Why healthcare needs to intervene in the opioid crisis

March 28, 2018

We spoke with ChangeMaker John Hsu, MD, a Whittier, California-based anesthesiologist, on the need to intervene in the opioid crisis.

 

We spoke with ChangeMaker John Hsu, MD, a Whittier, California-based anesthesiologist, on the need to intervene in the opioid crisis. Read the transcript of this podcast below.

John Hsu, MD: What I found is that patients are in pain, but they also have other reasons for pain. There’s no one reason a patient has pain. There’s multiple reasons for pain. And the government asks us to treat pain with one pill, which I don’t think is the proper way of doing it. I think if patients have pain they also have anxiety and they also have depression. So I think that if we were going to treat the opioid crisis we need to make a definitive diagnosis that this pain actually has pain, as opposed to this patient has pain and anxiety and depression.

 

MORE FROM DR. HSU: Innovative solutions for tackling the opioid crisis

 

I’m proposing a safer opioid, meaning that I can give these patients the opioid and they won’t die because of functional antagonism. The opioid treats the pain by binding to the mu receptor. My drug binds to another receptor that treats the side effect of the opioid, which is respiratory depression.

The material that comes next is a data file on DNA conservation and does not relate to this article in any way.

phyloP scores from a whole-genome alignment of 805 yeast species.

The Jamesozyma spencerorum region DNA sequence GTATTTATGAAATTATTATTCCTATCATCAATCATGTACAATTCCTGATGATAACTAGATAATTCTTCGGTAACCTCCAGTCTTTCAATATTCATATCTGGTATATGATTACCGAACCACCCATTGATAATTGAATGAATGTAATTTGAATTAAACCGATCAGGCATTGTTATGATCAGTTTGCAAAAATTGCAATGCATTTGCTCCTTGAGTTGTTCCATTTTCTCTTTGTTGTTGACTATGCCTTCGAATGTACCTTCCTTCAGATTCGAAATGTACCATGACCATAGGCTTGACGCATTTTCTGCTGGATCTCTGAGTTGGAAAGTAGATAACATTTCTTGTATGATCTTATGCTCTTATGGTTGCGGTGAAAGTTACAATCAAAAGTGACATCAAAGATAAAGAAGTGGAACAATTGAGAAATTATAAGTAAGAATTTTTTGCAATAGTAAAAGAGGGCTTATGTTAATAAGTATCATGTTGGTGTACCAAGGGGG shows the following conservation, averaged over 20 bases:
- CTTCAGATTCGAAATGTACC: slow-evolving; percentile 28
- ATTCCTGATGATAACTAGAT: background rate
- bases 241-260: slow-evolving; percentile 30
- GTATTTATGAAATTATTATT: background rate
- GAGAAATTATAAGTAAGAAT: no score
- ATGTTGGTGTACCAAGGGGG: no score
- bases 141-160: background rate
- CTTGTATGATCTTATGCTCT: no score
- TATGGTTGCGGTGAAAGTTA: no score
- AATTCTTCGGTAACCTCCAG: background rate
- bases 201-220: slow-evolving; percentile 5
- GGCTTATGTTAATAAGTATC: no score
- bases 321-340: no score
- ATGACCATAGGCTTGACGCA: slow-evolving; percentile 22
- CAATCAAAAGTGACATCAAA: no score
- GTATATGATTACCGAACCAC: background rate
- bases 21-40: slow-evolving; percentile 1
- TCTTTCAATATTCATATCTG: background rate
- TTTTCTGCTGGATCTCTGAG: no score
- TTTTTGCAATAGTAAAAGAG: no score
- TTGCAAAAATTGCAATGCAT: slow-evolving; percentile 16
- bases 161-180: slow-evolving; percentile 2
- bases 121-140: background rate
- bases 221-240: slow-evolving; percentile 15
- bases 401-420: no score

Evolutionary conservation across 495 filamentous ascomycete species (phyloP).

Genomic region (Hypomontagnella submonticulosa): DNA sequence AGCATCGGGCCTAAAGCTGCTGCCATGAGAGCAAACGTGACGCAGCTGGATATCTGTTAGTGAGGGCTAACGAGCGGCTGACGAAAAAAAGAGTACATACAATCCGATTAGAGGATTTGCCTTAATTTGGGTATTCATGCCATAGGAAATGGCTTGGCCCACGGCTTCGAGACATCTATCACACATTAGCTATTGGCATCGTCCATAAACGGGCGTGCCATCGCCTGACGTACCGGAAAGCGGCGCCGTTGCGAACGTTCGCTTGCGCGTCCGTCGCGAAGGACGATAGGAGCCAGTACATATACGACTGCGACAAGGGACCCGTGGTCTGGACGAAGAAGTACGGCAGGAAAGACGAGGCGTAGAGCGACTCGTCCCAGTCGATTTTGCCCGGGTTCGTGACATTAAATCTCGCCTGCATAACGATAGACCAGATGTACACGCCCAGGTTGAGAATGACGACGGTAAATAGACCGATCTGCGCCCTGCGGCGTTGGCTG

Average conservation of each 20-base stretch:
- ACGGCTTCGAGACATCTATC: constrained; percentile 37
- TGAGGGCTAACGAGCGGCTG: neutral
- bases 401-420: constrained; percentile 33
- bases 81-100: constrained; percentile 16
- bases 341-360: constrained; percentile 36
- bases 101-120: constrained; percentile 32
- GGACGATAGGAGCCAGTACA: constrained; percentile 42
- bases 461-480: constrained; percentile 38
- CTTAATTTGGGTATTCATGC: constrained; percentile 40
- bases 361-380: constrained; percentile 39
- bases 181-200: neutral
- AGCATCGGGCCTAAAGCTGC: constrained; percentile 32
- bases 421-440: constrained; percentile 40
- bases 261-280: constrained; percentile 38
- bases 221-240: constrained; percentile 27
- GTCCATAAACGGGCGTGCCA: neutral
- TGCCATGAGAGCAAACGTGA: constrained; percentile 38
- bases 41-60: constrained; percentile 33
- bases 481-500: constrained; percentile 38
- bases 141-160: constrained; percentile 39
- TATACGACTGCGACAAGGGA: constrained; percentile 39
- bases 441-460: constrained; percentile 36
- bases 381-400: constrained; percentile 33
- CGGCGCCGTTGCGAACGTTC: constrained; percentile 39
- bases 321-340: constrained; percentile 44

I’m at a stage of my life where I want to make a difference. I want to save lives. If I can do this as a part of my task before I retire, before I give up medicine, where I can save lives, then I think I’ve made a difference. This will be a game changer.

Next: "What I really want in life is satisfaction of my judgment"

 

When you get a bottle of narcotics from a doctor, the doctor writes the prescription, the pharmacist fills the prescription. You get a tan bottle with a white cap. That bottle is unsecure, anybody can open it. Kids can open it, take one pill, or 10 pills, and die. So now what I’ve designed is a mobile app that uses fingerprint, QR code, personal code, and encryption, to  attach to a mobile device so you only get one to two pills every four to six hours.

The correct treatment of opioid addiction is cognitive behavioral therapy. And by doing the iPill you change behavior so they only take the pill as directed. There’s no more noncompliance of pills of people taking 10 pills and dying.

When I went to the FDA, one of the representatives asked me, ‘What happens if your  Quivive pill fails, if a patient takes too many? What solution do you have for that? And I thought about it. And I was thinking outside the box. And I decided the best thing to do is what hospitals do, And what pharmacies do. They take their opioids and put them in a secure location. They don’t allow patients to take 10 pills at once. Why don’t we have that at home? You get a bottle of pills, you can take one pill or the whole bottle of pills. By decreasing the ability to take a whole bottle of pills, I enhance the effectiveness of the Quivive combo product.

What I really want in life is satisfaction of my judgment. And that’s what’s really driving me. I want to make sure that what I’ve thought about can save lives. It’s not about making money or anything like that.  It’s about making the right choices to save lives. And that’s why I became a doctor.